[Show abstract][Hide abstract] ABSTRACT: To determine the feasibility of percutaneous coronary intervention (PCI) in very old patients.
The elderly are a growing population with a high prevalence of ischemic heart disease and then subsequent possibility to benefit from coronary interventions.
We have conducted a retrospective study using our PCI database since January 2000. Population characteristics, clinical presentation, type of lesions, technical procedure, immediate results and in hospital outcome are compare between patients older than 85 and the other.
Between January 2008 and March 2009, 3130 patients benefit from coronary angioplasty. Among them, 85 patients were older than 85. There were more female in this group (24.7 vs. 14.3%, P=0.007), but no difference in cardiovascular risk profile. The older was more symptomatic (acute coronary syndrome: 59.52 vs. 44%, P=0.004; silent ischemia: 3.6 vs. 25.7%, P=0.000003). The ejection fraction was worse (EF<55%: 29.4 vs. 14.5%, P=0.0001). The lesion was more complex (B2 and C: 67.2 vs. 57.1% P=0.027) and concern more often the left descending artery (85.9 vs. 57.1%, P=0.000001). The technical success was similar in the two groups (93.28 vs. 94.32%, P=0.34) with similar rate of per procedure complications (2.35 vs. 1.5%, P=0.37). Nevertheless, the in-hospital rate mortality was higher in the older patients (7 vs 1.38%, P=0.0014).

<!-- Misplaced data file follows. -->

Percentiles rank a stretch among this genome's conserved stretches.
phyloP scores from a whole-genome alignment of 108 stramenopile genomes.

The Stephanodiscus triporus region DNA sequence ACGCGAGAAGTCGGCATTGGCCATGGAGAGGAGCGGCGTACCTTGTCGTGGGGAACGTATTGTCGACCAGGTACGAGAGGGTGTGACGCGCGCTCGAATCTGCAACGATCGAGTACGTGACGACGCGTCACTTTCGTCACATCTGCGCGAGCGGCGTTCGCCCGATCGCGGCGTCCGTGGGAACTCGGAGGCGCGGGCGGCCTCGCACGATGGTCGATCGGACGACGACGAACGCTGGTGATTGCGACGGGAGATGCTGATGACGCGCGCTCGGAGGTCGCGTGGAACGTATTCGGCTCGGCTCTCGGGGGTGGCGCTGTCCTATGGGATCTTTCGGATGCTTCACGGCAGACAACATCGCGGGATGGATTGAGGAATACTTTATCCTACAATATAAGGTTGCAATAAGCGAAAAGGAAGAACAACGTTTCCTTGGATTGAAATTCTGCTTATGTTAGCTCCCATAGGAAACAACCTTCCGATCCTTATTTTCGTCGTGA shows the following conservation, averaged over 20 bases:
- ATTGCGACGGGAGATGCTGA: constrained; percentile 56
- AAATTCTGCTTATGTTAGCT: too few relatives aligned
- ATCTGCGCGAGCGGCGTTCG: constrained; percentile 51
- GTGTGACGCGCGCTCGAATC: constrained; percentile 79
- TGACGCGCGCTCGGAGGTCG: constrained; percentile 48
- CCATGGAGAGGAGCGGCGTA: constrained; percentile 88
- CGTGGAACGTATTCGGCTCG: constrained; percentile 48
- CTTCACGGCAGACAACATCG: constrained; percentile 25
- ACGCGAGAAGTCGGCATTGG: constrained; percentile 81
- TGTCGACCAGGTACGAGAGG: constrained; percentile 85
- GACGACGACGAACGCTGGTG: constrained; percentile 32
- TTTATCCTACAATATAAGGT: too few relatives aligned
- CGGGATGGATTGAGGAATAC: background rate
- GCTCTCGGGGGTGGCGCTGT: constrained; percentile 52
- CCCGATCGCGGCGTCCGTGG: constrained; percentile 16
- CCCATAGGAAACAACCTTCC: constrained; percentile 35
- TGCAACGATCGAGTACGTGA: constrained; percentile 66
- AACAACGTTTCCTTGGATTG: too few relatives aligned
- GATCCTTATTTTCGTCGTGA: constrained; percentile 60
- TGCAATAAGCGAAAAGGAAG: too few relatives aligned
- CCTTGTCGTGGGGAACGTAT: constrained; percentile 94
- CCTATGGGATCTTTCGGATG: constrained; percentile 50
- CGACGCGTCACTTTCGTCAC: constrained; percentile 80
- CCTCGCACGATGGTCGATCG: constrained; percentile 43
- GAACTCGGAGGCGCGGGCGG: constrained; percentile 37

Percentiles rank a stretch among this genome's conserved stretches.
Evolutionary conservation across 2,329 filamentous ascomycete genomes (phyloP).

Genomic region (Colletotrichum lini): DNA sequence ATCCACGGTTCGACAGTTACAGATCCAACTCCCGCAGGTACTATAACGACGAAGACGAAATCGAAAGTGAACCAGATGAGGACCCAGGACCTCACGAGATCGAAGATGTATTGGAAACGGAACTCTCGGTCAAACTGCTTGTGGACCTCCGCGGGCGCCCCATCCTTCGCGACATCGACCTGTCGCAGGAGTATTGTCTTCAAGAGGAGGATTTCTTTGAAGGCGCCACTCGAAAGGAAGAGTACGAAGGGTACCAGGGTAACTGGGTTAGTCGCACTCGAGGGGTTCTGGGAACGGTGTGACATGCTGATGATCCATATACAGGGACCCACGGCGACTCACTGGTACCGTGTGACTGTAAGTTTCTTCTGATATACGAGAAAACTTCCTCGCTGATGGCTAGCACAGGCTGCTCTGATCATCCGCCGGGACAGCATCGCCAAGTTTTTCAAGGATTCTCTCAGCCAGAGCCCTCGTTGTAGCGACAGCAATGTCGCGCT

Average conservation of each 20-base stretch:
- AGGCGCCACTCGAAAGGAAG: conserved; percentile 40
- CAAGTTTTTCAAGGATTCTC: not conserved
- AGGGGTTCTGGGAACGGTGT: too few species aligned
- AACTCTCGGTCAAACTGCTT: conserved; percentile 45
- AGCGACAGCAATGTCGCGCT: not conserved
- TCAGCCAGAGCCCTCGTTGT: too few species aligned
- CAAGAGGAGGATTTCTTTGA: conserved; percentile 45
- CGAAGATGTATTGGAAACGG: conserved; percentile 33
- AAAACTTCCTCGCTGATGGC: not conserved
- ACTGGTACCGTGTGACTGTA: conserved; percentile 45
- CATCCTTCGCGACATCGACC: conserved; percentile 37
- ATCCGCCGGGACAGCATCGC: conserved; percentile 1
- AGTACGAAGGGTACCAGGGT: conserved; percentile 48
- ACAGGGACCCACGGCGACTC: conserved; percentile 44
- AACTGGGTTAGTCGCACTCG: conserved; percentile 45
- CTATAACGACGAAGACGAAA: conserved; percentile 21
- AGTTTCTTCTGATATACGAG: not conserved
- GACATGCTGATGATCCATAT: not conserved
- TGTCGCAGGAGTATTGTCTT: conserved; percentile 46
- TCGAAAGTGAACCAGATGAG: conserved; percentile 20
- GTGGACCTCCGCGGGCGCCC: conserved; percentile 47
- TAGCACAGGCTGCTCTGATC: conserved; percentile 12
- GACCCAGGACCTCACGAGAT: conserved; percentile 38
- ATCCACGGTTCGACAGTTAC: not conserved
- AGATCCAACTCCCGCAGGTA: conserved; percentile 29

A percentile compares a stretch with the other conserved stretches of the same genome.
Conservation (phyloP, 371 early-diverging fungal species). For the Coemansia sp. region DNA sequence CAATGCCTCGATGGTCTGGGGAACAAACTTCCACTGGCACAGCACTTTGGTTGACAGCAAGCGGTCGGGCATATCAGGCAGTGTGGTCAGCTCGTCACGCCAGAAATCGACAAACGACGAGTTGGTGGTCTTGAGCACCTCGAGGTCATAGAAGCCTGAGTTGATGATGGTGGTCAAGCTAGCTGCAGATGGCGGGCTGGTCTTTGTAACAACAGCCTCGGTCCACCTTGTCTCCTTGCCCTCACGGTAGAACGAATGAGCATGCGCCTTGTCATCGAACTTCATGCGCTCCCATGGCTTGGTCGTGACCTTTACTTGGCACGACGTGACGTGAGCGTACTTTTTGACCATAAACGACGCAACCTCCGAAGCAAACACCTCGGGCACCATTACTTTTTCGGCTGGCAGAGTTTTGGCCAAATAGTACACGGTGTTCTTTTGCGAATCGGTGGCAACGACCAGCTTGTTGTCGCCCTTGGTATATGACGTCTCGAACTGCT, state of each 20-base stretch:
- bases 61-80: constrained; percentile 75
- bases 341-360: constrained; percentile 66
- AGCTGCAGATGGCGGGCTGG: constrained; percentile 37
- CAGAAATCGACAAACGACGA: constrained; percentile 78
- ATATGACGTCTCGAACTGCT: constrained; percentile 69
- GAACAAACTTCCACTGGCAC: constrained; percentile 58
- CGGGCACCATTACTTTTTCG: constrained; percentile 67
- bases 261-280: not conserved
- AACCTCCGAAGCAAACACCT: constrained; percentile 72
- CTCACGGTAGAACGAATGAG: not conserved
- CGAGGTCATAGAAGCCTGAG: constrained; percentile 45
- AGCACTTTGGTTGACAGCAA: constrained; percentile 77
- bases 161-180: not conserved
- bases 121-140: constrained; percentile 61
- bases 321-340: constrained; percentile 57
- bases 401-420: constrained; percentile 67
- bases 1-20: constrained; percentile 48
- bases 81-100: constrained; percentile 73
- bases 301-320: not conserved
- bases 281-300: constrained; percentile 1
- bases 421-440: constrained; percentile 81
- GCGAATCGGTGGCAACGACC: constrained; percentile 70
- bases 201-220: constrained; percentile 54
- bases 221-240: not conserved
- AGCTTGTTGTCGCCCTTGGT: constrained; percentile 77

PCI is safe and safety in very old patients despite significant but acceptable increasing in-hospital mortality due to more severe disease and co morbidities. Further evaluations are necessary in order to edict specific recommendations.
No preview · Article · Nov 2010 · Annales de cardiologie et d'angeiologie